COVID-19 throws a wrench in start of new school year

DEER ISLE — It’s only September and already the pandemic is disrupting the Hancock County school year. Deer Isle-Stonington High School is closed all this week and nearly 50 individuals in Regional School Unit 24 (RSU 24) have recently completed or are still in quarantine due to COVID-19 cases and possible exposures.

RSU 25 was scheduled to hold an emergency school board meeting Wednesday, Sept. 15 at 6 p.m. to discuss a COVID-19 outbreak at the Jewett School.

Superintendent Jim Boothby said the Maine Center for Disease Control and Prevention quantifies three cases as an outbreak.

“We’re no longer required to shut down the entire school,” Boothby said.

The troubles don’t end in the classroom. All three Hancock County high school football games were canceled last week, including Ellsworth/Sumner’s planned home game. The Eagles had too many players in quarantine, according to Ellsworth Athletic Director Josh Frost.

At DISHS, all sporting events were cancelled this week during the school closure. Two events already had been called off due to COVID cases at the opponent schools, according to the school’s weekly newsletter. Students have been using Google Meet to attend classes remotely.

According to a Sept. 8 letter from RSU 24 Superintendent Michael Eastman, an individual associated with Sumner tested positive for COVID-19, resulting in 21 close contacts being instructed to quarantine until Sept. 13.

In a Sept. 9 letter, Eastman reported that a positive case at the Mountain View School led to the quarantine of 27 close contacts until Sept. 20.

The Maine Department of Education’s (DOE) current standard operating procedure for investigating COVID-19 cases at schools requires close contacts of students and staff who test positive for COVID-19 to quarantine for 10 days after the exposure. A close contact is defined as someone who has been within 6 feet of the person affected for more than 15 minutes within a 24-hour period or anyone who has had any direct physical contact.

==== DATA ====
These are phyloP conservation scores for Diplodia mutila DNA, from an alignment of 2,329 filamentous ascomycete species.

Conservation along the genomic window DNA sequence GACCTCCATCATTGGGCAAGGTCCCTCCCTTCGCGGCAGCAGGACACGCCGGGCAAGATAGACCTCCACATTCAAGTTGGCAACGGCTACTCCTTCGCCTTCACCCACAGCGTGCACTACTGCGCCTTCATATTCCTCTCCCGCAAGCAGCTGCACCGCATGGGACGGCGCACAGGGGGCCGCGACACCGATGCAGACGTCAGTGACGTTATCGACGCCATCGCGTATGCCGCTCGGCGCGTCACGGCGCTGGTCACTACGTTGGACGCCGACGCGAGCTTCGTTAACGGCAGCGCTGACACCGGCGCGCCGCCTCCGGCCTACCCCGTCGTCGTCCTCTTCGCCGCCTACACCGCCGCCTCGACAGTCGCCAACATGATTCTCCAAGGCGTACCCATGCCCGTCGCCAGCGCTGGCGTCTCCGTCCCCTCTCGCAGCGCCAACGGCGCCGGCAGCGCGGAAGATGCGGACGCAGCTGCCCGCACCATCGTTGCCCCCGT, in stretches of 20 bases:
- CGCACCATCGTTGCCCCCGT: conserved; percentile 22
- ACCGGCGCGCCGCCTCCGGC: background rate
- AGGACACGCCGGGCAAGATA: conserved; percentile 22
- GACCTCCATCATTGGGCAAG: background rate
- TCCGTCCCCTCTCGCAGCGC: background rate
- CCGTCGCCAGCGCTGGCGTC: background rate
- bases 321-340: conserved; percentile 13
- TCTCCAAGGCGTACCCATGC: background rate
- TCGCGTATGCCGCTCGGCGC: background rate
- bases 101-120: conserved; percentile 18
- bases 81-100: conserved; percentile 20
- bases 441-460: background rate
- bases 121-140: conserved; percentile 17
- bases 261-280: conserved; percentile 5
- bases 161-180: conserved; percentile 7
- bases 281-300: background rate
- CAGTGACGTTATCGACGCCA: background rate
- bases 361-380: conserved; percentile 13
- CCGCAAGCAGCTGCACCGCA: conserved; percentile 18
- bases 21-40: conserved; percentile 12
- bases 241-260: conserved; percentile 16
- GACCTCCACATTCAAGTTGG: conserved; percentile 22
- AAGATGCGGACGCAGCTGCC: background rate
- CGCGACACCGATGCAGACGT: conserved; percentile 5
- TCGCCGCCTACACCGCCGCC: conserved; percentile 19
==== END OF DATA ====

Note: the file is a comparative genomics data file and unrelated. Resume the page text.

The procedure states that students and staff do not have to quarantine from the classroom if they are fully vaccinated, have had a previous positive COVID-19 test result within 90 days of the exposure, participate in the school’s pooled testing program or the school has mandated mask-wearing.

At the RSU 24 Board of Directors Aug. 30 meeting, the board upheld its previous decision to not implement a mask mandate policy, adding a provision that directed Eastman to develop a remote learning option for students who do not feel safe attending school when mask-wearing is optional.

At the board’s Sept. 7 meeting, RSU 24 Director of Curriculum Nikki Chan presented that plan to the board, which unanimously approved it.

According to the plan, students will enroll long-term, for either one or two semesters, in EdOptions Academy, remote schooling taught by Maine certified teachers.

Chan explained that the plan was developed in part to avoid hybrid instruction, where teachers instruct students in person and those tuning in remotely. She said the hybrid learning models used during the last school year caused high levels of anxiety for teachers who had to deal with technical problems.

Eastman told The American that students affected by the recent quarantines would be “accessing their learning using Google Classroom.”

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